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The Legend of Edgar 1.36
SDL2 map editor tutorial [UPDATED]
TBFTSS: The Pandoran War - Amiga OS4 Port
— A simple turn-based strategy game —
There's plenty that our game can do at this point. However, our HUD and UI could use some love. So, in this part we're going to add in messages and some basic controls.
Extract the archive, run cmake CMakeLists.txt, followed by make, and then use ./sdl2TBS14 to run the code. You will see a window open like the one above, showing three wizards in a large room, surrounded by walls, as well as a number of ghosts. Play the game as normal. The purple buttons in the bottom-right allow for various actions to be performed From left to right: Prev unit, centre on current unit, next unit, display move range (toggle), display attack range (toggle), end turn. Notice also how messages are displayed for various actions, such as attacking, taking damage, and interacting with items. Once you're finished, close the window to exit.
Inspecting the code
This part will be fairly long, since we're doing all the HUD work in one go. However, it's not actually very complicated; there's just a lot of it!
Starting with structs.h:
We've added a CommandButton struct, to represent the buttons on the HUD that can be clicked. `x`, `y`, `w`, `h` are the location and dimensions of the button, while `active` will specify whether the button is active (used for things like the move and attack ranges, to give visual feedback to the player). `texture` is the button's icon.
Next, we have Message:
This is a simple struct to hold the details of a message displayed on the HUD. `text` is the message detail itself, while `color` is the colour of the text.
Lastly, we've updated Stage:
We've added in our Messages linked list (as messageHead and messageTail).
Now, let's head over to hud.c Buckle up, as this will be a long section, as we detail all the updates to this file.
Starting with initHud:
We're loading a bunch of new textures: commandButtonTexture, commandButtonHighlightTexture, and commandButtonActiveTexture. Next, we're setting a variable called `x` to a position on the screen that will allow us to draw all our command buttons (the right-hand side of the screen, less commandButtonTexture's width (w), multiplied by the number of buttons, plus some padding for each).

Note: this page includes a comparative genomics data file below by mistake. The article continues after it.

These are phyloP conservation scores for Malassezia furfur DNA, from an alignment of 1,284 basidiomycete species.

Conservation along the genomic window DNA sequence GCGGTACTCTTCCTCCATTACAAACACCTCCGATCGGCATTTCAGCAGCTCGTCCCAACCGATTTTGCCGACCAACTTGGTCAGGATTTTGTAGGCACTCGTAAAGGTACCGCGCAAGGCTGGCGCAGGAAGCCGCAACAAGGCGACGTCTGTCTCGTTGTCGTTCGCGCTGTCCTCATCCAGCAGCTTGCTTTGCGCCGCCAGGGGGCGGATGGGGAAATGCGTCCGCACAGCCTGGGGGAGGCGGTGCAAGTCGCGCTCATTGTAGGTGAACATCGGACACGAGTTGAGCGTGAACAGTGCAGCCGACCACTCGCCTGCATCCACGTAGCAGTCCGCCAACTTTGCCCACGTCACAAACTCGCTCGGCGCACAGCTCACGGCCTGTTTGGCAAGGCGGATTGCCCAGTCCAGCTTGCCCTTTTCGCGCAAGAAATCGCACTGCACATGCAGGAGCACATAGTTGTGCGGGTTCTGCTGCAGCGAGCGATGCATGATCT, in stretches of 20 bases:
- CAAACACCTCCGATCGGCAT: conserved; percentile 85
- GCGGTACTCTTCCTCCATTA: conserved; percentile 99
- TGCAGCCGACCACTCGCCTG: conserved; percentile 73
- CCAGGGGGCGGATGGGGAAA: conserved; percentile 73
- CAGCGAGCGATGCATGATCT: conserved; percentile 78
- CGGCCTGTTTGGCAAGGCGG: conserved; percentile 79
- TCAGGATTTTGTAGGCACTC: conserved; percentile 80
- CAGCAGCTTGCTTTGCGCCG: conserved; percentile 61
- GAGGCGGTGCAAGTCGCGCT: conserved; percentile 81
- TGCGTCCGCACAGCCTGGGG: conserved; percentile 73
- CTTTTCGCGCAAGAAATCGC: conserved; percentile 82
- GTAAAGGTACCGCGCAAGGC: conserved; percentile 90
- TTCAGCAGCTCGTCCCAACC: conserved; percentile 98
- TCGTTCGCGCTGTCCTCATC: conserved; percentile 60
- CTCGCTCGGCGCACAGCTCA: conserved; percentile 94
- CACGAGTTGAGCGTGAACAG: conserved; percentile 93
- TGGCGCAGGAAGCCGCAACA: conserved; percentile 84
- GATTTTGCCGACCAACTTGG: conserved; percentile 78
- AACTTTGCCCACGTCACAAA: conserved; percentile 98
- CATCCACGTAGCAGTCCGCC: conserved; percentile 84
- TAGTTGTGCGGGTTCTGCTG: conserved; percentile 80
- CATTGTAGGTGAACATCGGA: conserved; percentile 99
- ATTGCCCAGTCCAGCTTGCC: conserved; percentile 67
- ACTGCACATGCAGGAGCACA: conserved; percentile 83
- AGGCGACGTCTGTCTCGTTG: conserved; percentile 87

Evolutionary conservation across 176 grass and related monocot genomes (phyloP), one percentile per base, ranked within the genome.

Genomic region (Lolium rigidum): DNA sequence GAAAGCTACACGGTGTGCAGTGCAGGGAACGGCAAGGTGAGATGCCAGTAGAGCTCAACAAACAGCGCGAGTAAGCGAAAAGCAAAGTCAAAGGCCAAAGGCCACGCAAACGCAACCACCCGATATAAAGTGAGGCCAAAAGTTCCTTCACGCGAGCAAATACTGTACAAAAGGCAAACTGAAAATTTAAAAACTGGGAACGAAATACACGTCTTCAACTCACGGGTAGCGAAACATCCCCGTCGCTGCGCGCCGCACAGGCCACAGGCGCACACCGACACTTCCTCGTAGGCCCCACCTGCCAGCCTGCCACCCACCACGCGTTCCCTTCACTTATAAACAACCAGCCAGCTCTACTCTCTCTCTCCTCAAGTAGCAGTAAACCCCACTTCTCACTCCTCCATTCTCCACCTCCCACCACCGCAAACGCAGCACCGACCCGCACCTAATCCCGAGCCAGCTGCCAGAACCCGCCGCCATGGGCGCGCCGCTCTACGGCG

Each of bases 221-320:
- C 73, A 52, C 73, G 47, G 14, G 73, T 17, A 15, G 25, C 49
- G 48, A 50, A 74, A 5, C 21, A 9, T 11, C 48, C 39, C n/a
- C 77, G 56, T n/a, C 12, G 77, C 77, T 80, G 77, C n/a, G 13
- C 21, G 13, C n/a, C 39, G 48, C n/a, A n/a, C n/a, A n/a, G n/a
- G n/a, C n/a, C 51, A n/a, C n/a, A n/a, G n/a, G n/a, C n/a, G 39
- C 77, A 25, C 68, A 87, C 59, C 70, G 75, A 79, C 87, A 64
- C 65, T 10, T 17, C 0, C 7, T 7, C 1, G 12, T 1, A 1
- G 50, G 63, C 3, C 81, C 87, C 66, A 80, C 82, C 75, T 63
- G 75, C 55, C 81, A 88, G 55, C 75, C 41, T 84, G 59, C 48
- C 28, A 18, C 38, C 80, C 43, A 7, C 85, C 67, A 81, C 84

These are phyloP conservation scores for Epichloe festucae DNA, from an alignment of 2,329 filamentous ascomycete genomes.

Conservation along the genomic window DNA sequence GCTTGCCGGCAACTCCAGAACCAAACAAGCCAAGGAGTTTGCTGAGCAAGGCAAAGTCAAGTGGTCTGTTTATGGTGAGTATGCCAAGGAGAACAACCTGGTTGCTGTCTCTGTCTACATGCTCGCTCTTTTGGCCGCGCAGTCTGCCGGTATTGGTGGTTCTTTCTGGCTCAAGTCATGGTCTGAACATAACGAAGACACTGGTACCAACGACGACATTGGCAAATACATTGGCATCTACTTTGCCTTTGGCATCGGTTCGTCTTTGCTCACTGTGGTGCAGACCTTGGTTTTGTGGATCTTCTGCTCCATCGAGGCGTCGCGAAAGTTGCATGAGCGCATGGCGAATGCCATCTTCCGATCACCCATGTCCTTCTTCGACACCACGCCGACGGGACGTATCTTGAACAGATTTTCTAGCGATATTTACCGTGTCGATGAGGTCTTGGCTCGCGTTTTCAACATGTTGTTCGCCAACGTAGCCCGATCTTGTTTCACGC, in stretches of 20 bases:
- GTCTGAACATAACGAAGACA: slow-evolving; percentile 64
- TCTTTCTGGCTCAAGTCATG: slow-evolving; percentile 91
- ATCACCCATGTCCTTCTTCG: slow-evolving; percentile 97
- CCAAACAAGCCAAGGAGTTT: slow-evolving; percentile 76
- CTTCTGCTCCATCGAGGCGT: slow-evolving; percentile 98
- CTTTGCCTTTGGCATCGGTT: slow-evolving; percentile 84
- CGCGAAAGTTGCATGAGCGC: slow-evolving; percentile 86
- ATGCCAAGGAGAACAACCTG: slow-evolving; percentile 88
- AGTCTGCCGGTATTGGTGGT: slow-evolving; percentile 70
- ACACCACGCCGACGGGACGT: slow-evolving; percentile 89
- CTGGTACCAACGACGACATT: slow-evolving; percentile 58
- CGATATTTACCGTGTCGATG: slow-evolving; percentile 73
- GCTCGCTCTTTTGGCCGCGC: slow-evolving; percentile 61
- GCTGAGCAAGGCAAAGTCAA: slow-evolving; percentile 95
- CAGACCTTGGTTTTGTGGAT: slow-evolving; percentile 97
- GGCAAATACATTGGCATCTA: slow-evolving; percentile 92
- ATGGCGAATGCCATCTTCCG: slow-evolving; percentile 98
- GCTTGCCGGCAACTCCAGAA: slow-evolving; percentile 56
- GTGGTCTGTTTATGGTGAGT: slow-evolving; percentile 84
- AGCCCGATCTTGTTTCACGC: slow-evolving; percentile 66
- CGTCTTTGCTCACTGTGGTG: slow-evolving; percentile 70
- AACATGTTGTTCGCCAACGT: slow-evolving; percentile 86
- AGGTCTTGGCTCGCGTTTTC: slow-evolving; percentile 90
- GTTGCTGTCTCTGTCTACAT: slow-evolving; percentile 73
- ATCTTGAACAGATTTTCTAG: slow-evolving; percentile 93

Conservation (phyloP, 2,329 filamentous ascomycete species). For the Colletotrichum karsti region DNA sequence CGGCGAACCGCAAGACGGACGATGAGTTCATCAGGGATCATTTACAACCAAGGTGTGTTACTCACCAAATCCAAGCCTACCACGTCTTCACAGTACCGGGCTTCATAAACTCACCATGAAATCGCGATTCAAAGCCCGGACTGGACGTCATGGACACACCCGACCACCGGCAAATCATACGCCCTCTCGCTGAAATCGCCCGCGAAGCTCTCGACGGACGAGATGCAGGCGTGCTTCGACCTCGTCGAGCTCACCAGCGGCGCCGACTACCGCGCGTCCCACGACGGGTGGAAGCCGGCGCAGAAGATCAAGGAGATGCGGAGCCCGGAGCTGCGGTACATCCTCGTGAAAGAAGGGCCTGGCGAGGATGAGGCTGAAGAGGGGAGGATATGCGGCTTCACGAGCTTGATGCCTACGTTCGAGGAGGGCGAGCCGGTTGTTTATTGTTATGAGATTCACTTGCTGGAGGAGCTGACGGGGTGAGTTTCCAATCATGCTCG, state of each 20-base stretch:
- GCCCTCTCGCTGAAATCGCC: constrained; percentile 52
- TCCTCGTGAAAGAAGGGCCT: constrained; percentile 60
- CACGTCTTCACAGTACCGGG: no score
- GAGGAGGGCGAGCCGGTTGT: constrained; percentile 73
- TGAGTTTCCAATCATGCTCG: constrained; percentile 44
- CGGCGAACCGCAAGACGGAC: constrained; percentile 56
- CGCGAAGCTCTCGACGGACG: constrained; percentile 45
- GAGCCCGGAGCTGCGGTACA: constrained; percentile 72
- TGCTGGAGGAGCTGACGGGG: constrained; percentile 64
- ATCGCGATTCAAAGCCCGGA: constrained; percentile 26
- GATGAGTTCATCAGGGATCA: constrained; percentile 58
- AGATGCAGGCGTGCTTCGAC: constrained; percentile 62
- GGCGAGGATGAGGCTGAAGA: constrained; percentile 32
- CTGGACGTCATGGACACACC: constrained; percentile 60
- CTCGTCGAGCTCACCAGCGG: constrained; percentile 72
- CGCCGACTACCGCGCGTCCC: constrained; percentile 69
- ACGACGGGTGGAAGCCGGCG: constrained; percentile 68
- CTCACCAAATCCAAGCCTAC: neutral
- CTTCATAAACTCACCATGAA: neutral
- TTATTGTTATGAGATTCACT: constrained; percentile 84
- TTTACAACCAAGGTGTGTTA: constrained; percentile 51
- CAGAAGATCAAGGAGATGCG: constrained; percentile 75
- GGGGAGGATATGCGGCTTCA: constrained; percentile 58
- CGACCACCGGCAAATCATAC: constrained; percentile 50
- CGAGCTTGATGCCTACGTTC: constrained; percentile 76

We then enter in a for-loop, to setup our command buttons (commandButtons, an array of size CI_MAX, in hud.c). For each one, we're memsetting it, loading setting its `texture`, its `x`, `y`, `w`, and `h`, and then increasing the value of `x` by the width of commandButtonTexture, plus some padding. This means that each button we create will lie to the right of the previous (we could've gone backward here, but it makes the code a bit harder to read).
With our buttons done, we setup the linked list for our message, and set variables called totalMessage, messageNum, and messageTimer to 0. These variables will control our message cycling, as you will have seen when several events occur during the ghosts' turn (such as multiple attacks). We'll see all these in action in a bit.
We're now calling new several functions: doCommandButtons, doMessages, and doHoverEntitySelect. We'll start with doCommandButtons:
This function is where we handle the interactions with our command buttons. We first set a variable called hoverCommandButton to NULL. This is a pointer to the command button that the mouse is currently over, and will draw the yellow rectangle you see. We then enter into a for-loop, to check each button. For each one, we test to see if the mouse pointer is over it (by way of the `collision` function), and assign it as hoverCommandButton. We then test to see if the left mouse button has been pressed. If so, we'll check which command button the player has clicked, via a switch statement.
These should all be self-explanatory, as cases are calling many functions that we've seen before (other than CI_END_TURN that calls clearHudMessages). With our buttons checked, we set both CI_SHOW_MOVES and CI_SHOW_ATTACK command buttons `active` flags to 0. We then test the state of Stage's showRange. If its SHOW_RANGE_MOVE, we set CI_SHOW_MOVES's `active` flag to 1. If it's SHOW_RANGE_ATTACK, we set CI_SHOW_ATTACK's `active` flag to 1. The reason we do this is to keep things consistent with the rest of the game. Since the player can also cycle the units' action by clicking on them, we need the UI to reflect this state probably. This step helps to keep things in sync.